Home' Trinidad and Tobago Guardian : December 19th 2013 Contents The usefulness of perpetrating the Santa fantasy
I had avoided thus far suddenly clicked. Pure
bribery, greasing the good behaviour wheels for
a few weeks, backing up precious negotiating
power against potential toddler guerrilla tactics.
Bring on Christmas I cheered, all spirit, no irony.
Today, we also worked on hand-eye coordination
(hers and mine) as I tried to wrap gifts shaped,
I swear, like whole frozen chicken and she learned
how to put scotch tape, not just any or everywhere,
but in neat lines that actually cover two ends of
paper. Feeling all present in the moment (pun not
initially intended), and given that serious social-
isation is being established, I took the time to talk
about how Christmas is not just for getting, but
for giving. I know this is important because when
I asked her what gift she got for mummy, she
looked not so much at me as through me. The
idea had never occurred to her and, now that it
did, had no priority.
As the three-year-old brings in old traditions
and establishes new family rituals, fun times and
togetherness are undoubtedly ahead.
Just in time for a new movie about the
making of Mary Poppins, the 1964 Disney
classic starring Julie Andrews and Dick
Van Dyke has been selected for preserva-
tion at the Library of Congress so future
generations of Americans can see it.
Yesterday, the library inducted 25 films
into the National Film Registry to be pre-
served for their cultural, historical or cin-
ematic significance. This year s selections
include Quentin Tarantino s Pulp Fiction,
the space race film The Right Stuff, and
Michael Moore s documentary confronting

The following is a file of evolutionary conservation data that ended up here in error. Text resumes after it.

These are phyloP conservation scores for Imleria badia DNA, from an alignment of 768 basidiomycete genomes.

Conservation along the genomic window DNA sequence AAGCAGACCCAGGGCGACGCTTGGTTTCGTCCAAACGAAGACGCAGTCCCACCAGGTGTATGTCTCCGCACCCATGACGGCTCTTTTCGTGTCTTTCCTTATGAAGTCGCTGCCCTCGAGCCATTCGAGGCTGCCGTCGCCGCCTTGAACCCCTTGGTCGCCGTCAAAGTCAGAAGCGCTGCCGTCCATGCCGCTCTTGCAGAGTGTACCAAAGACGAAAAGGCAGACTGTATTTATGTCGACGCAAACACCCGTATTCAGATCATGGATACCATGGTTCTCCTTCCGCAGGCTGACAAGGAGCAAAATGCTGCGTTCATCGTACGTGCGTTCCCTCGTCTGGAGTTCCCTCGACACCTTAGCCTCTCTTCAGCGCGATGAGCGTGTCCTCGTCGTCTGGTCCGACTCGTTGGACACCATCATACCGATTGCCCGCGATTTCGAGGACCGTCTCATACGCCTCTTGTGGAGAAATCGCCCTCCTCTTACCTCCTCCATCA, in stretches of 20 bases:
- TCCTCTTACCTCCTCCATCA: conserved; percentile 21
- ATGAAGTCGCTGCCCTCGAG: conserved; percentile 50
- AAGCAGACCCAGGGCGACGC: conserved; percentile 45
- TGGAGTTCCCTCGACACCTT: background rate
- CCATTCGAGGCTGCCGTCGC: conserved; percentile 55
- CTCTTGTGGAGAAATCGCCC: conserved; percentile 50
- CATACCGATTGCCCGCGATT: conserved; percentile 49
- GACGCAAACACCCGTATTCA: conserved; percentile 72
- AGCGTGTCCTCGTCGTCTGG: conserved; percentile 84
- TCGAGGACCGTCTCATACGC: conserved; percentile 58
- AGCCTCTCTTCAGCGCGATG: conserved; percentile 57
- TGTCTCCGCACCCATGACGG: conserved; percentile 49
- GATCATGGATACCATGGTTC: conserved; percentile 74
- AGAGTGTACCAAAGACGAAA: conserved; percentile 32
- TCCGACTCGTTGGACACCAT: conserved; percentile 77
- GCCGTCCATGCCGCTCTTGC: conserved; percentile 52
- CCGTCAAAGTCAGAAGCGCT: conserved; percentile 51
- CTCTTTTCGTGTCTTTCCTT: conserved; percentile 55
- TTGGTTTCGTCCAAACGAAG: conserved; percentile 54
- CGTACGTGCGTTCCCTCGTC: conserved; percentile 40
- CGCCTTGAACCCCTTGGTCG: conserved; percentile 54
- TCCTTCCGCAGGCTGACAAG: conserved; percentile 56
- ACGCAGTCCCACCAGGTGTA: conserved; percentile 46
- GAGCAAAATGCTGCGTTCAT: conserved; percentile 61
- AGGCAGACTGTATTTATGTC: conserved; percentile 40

the auto industry, Roger and Me.
Curators said it was a coincidence that
they selected Mary Poppins just ahead of
its 50th anniversary and during the release
of the new Disney film Saving Mr Banks,
which is about the making of the movie.
Steve Leggett, program coordinator for the
library s National Film Preservation Board,
said Mary Poppins had been on the short
list of picks many times before.
"It s just a title that everyone has seen
and recognises, and the musical numbers
and just the Julie Andrews and the shim-
shim-a-ree---it s just become a real, imbued
part of our culture," he said.
The films chosen this year span from
1919 to 2002 and include Hollywood classics,
documentaries, silent films, independent
flicks and experimental pictures. Congress
created the program in 1989 to ensure that
gems from American movie history are pre-
served for years to come.
Some are chosen for their influence on
movies that would follow, as with Pulp Fic-
tion from 1994. The film board called it a
milestone for independent cinema, and
Leggett noted Tarantino s "stylised violence
and kind of strangeness" in the cinematog-
raphy. Older films often become endangered
of being lost, said Librarian of Congress
James Billington, "so we must protect the
nation s matchless film heritage and cine-
This year s selections represent the
"extreme vitality and diversity of American
film heritage," Leggett said. Many illustrate
American culture and society from their
times, he said.
The oldest films joining the registry this
year are from the silent era. They include